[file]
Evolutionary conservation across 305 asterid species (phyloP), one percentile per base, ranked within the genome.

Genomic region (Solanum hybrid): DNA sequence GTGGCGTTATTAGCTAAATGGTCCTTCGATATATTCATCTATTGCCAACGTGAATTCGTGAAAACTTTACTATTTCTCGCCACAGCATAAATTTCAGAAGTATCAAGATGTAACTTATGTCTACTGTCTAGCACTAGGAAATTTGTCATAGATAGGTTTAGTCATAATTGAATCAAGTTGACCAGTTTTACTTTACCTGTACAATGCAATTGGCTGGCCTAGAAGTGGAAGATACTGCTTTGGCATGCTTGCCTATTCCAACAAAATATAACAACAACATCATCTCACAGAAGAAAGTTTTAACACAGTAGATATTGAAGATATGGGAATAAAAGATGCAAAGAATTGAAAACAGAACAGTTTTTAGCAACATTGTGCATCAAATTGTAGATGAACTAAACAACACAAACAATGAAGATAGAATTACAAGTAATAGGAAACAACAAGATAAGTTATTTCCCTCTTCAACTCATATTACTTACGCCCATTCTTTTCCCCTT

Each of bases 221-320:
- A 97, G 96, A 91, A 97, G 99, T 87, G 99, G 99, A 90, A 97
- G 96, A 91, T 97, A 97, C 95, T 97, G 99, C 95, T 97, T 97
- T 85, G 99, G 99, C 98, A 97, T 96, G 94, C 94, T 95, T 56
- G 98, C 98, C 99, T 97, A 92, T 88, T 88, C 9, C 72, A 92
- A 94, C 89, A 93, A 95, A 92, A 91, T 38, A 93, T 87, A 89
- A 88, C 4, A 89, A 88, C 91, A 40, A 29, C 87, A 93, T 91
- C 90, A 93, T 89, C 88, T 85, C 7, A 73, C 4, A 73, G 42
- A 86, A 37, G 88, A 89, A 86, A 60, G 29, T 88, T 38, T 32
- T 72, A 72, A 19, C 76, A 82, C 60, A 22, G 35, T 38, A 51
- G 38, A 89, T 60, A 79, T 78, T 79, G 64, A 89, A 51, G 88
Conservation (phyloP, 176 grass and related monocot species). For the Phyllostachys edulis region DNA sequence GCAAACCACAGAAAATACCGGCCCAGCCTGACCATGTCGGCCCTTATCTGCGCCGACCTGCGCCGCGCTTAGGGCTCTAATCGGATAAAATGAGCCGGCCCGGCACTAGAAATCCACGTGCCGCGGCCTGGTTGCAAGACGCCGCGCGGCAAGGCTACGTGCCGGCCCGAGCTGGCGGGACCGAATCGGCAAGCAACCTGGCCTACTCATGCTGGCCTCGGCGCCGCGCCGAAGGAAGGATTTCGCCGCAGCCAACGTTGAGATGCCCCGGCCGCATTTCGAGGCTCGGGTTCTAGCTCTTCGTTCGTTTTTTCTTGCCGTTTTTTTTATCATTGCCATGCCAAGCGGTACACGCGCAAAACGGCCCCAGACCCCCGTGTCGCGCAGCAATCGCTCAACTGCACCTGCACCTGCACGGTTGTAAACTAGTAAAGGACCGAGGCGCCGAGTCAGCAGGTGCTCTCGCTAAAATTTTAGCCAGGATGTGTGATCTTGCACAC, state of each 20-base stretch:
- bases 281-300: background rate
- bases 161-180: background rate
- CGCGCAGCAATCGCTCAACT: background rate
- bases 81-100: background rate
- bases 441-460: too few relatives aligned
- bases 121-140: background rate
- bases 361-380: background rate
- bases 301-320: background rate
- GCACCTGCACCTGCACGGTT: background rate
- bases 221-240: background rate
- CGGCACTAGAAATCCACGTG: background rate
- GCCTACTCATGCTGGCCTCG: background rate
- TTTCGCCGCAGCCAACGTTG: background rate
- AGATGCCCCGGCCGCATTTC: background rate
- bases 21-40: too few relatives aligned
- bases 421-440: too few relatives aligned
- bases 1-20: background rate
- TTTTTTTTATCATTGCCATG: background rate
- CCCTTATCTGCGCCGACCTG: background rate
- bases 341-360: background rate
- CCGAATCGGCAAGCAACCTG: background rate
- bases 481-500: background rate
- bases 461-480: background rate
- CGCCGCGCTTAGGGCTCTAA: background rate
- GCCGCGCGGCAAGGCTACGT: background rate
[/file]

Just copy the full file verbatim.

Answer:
Evolutionary conservation across 305 asterid species (phyloP), one percentile per base, ranked within the genome.

Genomic region (Solanum hybrid): DNA sequence GTGGCGTTATTAGCTAAATGGTCCTTCGATATATTCATCTATTGCCAACGTGAATTCGTGAAAACTTTACTATTTCTCGCCACAGCATAAATTTCAGAAGTATCAAGATGTAACTTATGTCTACTGTCTAGCACTAGGAAATTTGTCATAGATAGGTTTAGTCATAATTGAATCAAGTTGACCAGTTTTACTTTACCTGTACAATGCAATTGGCTGGCCTAGAAGTGGAAGATACTGCTTTGGCATGCTTGCCTATTCCAACAAAATATAACAACAACATCATCTCACAGAAGAAAGTTTTAACACAGTAGATATTGAAGATATGGGAATAAAAGATGCAAAGAATTGAAAACAGAACAGTTTTTAGCAACATTGTGCATCAAATTGTAGATGAACTAAACAACACAAACAATGAAGATAGAATTACAAGTAATAGGAAACAACAAGATAAGTTATTTCCCTCTTCAACTCATATTACTTACGCCCATTCTTTTCCCCTT

Each of bases 221-320:
- A 97, G 96, A 91, A 97, G 99, T 87, G 99, G 99, A 90, A 97
- G 96, A 91, T 97, A 97, C 95, T 97, G 99, C 95, T 97, T 97
- T 85, G 99, G 99, C 98, A 97, T 96, G 94, C 94, T 95, T 56
- G 98, C 98, C 99, T 97, A 92, T 88, T 88, C 9, C 72, A 92
- A 94, C 89, A 93, A 95, A 92, A 91, T 38, A 93, T 87, A 89
- A 88, C 4, A 89, A 88, C 91, A 40, A 29, C 87, A 93, T 91
- C 90, A 93, T 89, C 88, T 85, C 7, A 73, C 4, A 73, G 42
- A 86, A 37, G 88, A 89, A 86, A 60, G 29, T 88, T 38, T 32
- T 72, A 72, A 19, C 76, A 82, C 60, A 22, G 35, T 38, A 51
- G 38, A 89, T 60, A 79, T 78, T 79, G 64, A 89, A 51, G 88
Conservation (phyloP, 176 grass and related monocot species). For the Phyllostachys edulis region DNA sequence GCAAACCACAGAAAATACCGGCCCAGCCTGACCATGTCGGCCCTTATCTGCGCCGACCTGCGCCGCGCTTAGGGCTCTAATCGGATAAAATGAGCCGGCCCGGCACTAGAAATCCACGTGCCGCGGCCTGGTTGCAAGACGCCGCGCGGCAAGGCTACGTGCCGGCCCGAGCTGGCGGGACCGAATCGGCAAGCAACCTGGCCTACTCATGCTGGCCTCGGCGCCGCGCCGAAGGAAGGATTTCGCCGCAGCCAACGTTGAGATGCCCCGGCCGCATTTCGAGGCTCGGGTTCTAGCTCTTCGTTCGTTTTTTCTTGCCGTTTTTTTTATCATTGCCATGCCAAGCGGTACACGCGCAAAACGGCCCCAGACCCCCGTGTCGCGCAGCAATCGCTCAACTGCACCTGCACCTGCACGGTTGTAAACTAGTAAAGGACCGAGGCGCCGAGTCAGCAGGTGCTCTCGCTAAAATTTTAGCCAGGATGTGTGATCTTGCACAC, state of each 20-base stretch:
- bases 281-300: background rate
- bases 161-180: background rate
- CGCGCAGCAATCGCTCAACT: background rate
- bases 81-100: background rate
- bases 441-460: too few relatives aligned
- bases 121-140: background rate
- bases 361-380: background rate
- bases 301-320: background rate
- GCACCTGCACCTGCACGGTT: background rate
- bases 221-240: background rate
- CGGCACTAGAAATCCACGTG: background rate
- GCCTACTCATGCTGGCCTCG: background rate
- TTTCGCCGCAGCCAACGTTG: background rate
- AGATGCCCCGGCCGCATTTC: background rate
- bases 21-40: too few relatives aligned
- bases 421-440: too few relatives aligned
- bases 1-20: background rate
- TTTTTTTTATCATTGCCATG: background rate
- CCCTTATCTGCGCCGACCTG: background rate
- bases 341-360: background rate
- CCGAATCGGCAAGCAACCTG: background rate
- bases 481-500: background rate
- bases 461-480: background rate
- CGCCGCGCTTAGGGCTCTAA: background rate
- GCCGCGCGGCAAGGCTACGT: background rate